With Manchester United closing on a deal for Alvaro Morata, we look at how his style would suit them, compared to other possible targets Andrea Belotti, Alexandre Lacazette and Romelu Lukaku.
When the list of players released by Premier League sides was published on Friday, it wasn’t too great a shock to see Zlatan Ibrahimovic’s name. Yes, the Swede – a free signing from PSG last summer – has scored more Premier League goals (17) than any other Manchester United player since August 2015, but the 35-year-old is sidelined until the new year with a knee problem. Sentimental value would be the only reason for United to exercise the option of extending Ibrahimovic’s contract by a further year, yet his release leaves manager Jose Mourinho short of striking options.
Marcus Rashford’s continued development means Mourinho’s attack isn’t lacking in quality, but rather quantity on the frontline.
As one might expect, United are set to spend big to boost their attack this summer, and for a while it seemed anyone’s guess as to who they would pursue, particularly as the Antoine Griezmann saga ground to an unforeseen halt in light of Atletico’s transfer ban.
The stand-out candidate now, though, seems to be Alvaro Morata, though Andrea Belotti, Alexandre Lacazette and Romelu Lukaku continue to be linked with moves to Old Trafford.
The move for Lukaku looks to be dead in the water, with the Belgian favouring a return to Chelsea, but reports of United’s interest came as little surprise. Mourinho favours a powerful forward to lead the line over someone to hang on the shoulder of the last defender and make runs in behind defences to capitalise on any balls over the top. Indeed, Rashford rarely got a look in as the lead striker before Ibrahimovic’s season-ending injury, while links with Morata and Belotti suggest the United boss will adopt a similar approach.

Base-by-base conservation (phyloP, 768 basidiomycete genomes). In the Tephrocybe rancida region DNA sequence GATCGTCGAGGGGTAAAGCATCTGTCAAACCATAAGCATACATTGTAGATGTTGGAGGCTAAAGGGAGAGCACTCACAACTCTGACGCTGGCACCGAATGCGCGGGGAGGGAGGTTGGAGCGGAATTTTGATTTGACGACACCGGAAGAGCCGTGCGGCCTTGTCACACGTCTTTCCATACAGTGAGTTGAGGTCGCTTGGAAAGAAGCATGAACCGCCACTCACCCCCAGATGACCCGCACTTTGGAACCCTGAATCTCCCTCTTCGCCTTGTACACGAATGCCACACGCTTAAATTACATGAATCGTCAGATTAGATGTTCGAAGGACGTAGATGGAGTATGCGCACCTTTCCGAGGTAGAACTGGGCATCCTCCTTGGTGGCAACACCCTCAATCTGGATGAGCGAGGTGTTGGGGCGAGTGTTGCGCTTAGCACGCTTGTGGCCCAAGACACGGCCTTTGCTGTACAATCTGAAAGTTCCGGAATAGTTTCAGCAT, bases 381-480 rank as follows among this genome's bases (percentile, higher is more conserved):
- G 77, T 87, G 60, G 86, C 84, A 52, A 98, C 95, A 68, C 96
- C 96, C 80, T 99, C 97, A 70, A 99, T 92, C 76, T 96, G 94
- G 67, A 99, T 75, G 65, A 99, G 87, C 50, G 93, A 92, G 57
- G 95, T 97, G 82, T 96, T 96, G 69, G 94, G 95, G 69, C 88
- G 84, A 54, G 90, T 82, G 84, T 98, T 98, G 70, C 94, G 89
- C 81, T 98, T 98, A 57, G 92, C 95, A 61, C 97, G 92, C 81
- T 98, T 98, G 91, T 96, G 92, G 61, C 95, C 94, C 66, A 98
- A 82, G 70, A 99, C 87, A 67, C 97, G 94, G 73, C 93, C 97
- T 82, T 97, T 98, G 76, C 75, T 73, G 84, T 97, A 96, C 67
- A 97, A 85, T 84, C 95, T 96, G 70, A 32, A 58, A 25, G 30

The difference between Ibrahimovic and Morata, say, is the latter is a far more mobile forward compared to the former. The Spain international is renowned for his defensive contribution and tireless work off the ball, two traits Mourinho looks for in a striker.
Morata averaged 1 tackle per 90 in Spain’s top tier last term and while not a return to shout from the rooftops, it’s worth noting that Real Madrid would often dominate teams, meaning the 24-year-old would rarely need to exhibit this side to his game. Often used from the bench – 12 of Morata’s 26 league appearances last season were as a sub – means he’d come on against tiring teams, thus minimising his need to hound the opposition into sacrificing possession.
When not on the ball going forward also, the Spain international’s willingness to pull to the flanks would be a huge benefit to a United side that often deploys pacey wingers.
Morata is not only prepared to remain stationary in the final third, but work hard to run the channels to provide another outlet for teammates. With the likes of Anthony Martial, Jesse Lingard and Henrikh Mkhitaryan all routinely deployed out wide, they can use their speed to occupy the space that Morata vacates in order to help pry teams apart. With the Real Madrid frontman offering up 1.1 key passes per 90 in La Liga last season, if he can get onto the end of passes out wide, he has the means to create for his teammates.